Once upon a time, social media was used to connect us with family and friends. Businesses used it to reach customers and advertisers, and in some alternate reality, social media is still an innocent tool used to bring people together. But in our current reality, social media has turned into a far more nefarious tool used to spread misinformation and divide people.
How did companies like Google and Facebook become such a threat?
Congress wanted to know the same thing. In July, the CEOs of Amazon, Apple, Google and Facebook—four of the most powerful figures in tech—testified before Congress members at an antitrust hearing. Some of the concerns expressed included how the companies abused their market power to prevent rivals from threatening their position, as well as concerns regarding privacy, security and the proliferation of misleading information on their platforms. These hearings hint that more regulation may happen in the future.
Below, E&P has compiled a list of other developments for news publishers to watch.
At the Congressional hearing, Google CEO Sundar Pichai was under a fair share of scrutiny, along with its parent company Alphabet. According to a report from the New York Times, questions from the lawmakers focused on its search engine, and they accused Google of lifting content from other websites to keep users in an enclosed environment of its search engine in order to make more advertising dollars.
In addition to this probe, the Justice Department’s antitrust inquiry into Alphabet keeps moving forward promptly, spurred by the personal interest of Attorney General William P. Barr. The Times reported in September that Justice Department officials told lawyers involved in the case to wrap up their work by the end of the month. However, most of the lawyers working on the investigation opposed the deadline; some argued that they could bring a strong case against the tech company but required more time.
YouTube, a Google product, has also been battling misinformation, especially during the COVID-19 pandemic. The platform, along with others including Facebook and Twitter, successfully blocked Plandemic: Indoctornation—a follow-up to Plandemic, a video promoting falsehoods about the pandemic—from going viral on their platforms. The original Plandemic video racked up more than 8 million views across social platforms, with one YouTube version hitting 7.1 million views before it was removed, according to The Verge. But this time around, YouTube quickly began removing full uploads for violating its policies around COVID misinformation. The actions being taken to prevent its spread shows that perhaps progress is possible.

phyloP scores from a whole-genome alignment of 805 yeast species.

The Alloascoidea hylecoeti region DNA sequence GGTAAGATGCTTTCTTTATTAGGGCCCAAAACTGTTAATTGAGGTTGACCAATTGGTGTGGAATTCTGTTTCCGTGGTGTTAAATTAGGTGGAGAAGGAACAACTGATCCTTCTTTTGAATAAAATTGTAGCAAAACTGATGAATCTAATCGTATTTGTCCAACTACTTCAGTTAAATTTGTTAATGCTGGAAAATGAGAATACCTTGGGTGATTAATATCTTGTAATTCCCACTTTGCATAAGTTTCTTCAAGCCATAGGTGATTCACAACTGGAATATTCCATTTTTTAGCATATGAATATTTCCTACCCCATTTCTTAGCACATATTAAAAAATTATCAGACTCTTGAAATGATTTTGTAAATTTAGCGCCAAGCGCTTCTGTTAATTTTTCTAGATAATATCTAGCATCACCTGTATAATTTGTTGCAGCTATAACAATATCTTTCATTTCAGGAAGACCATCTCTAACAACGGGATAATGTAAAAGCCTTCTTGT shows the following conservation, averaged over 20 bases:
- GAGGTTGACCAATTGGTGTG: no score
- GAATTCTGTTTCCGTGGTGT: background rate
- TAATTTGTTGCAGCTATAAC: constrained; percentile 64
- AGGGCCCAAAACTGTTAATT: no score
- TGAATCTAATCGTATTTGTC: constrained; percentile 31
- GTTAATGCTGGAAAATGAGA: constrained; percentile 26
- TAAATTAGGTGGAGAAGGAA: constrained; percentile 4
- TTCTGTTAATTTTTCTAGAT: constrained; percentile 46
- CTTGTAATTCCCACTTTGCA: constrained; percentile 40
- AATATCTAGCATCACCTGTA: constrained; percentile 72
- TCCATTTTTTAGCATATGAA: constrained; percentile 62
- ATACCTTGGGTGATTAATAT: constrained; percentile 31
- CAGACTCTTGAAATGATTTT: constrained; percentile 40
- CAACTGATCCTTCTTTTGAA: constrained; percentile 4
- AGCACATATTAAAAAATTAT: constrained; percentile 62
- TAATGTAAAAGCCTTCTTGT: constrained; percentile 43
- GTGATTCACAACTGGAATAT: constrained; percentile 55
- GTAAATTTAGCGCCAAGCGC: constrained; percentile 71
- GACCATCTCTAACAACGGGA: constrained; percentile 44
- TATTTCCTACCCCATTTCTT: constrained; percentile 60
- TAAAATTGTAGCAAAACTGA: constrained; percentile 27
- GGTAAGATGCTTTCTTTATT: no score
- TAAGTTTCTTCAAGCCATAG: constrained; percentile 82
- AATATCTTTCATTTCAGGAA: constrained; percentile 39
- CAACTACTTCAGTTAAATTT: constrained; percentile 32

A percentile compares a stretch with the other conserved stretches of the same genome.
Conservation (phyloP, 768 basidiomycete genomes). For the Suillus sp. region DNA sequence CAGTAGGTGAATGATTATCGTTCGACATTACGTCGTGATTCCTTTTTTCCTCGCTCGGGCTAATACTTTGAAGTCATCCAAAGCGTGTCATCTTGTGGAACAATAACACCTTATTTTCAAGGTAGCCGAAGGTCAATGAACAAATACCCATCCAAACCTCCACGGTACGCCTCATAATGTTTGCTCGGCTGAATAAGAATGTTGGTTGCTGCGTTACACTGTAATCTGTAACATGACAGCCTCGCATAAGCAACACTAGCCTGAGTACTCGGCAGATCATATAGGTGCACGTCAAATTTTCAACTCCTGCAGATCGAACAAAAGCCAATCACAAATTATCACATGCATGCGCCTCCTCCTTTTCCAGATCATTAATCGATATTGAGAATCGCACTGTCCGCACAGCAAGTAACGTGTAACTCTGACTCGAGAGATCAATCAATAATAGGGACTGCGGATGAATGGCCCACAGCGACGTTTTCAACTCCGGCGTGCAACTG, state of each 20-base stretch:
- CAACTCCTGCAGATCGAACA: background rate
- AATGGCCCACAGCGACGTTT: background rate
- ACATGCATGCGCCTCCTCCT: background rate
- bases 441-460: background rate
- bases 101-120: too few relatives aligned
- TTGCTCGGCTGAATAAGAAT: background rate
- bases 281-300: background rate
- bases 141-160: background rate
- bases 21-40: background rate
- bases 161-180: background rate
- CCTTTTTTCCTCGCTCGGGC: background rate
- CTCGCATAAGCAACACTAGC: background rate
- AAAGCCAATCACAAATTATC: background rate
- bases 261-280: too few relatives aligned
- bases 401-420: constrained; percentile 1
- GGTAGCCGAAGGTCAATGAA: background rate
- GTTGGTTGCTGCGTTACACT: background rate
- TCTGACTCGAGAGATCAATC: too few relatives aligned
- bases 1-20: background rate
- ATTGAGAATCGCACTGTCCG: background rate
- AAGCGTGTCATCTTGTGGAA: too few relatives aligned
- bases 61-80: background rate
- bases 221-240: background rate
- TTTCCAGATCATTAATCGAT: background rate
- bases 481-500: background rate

At the same time, Google has been fighting back against a new Australian code of conduct that would force tech giants to pay for news on their platforms. The News Media Bargaining Code, as it’s called, aims “to address bargaining power imbalances between Australian news media businesses and digital platforms, specifically Google and Facebook.”
It would require the platforms to negotiate with news media on how to pay for content and advise media companies of changes to algorithmic ranking and presentation of news. The Australian Competition and Consumer Commission (ACCC) released a draft of the code for public consultation on July 31.
Google responded several weeks after the news broke with an open letter, which was served to millions of Australians visiting Google through a pop-up. It argues that the new law would force them to provide users with a dramatically worse Google Search and YouTube, and it could lead to user’s data being handed over to big news businesses and put the free services users utilize at risk in the country. The letter also claims that they “already pay (news media businesses) millions of dollars and send them billions of free clicks every year.”
The letter was met with pushback from the ACCC: “The open letter published by Google today contains misinformation about the draft news media bargaining code which the ACCC would like to address.” They also stated that Google will not be required to charge Australians for the use of its services or share any additional user data with Australian news business unless it chooses to do either of those things.
With this law, Australia is making it clear that a healthy news media industry is essential to democracy and the damage achieved to it by Big Tech can no longer be ignored.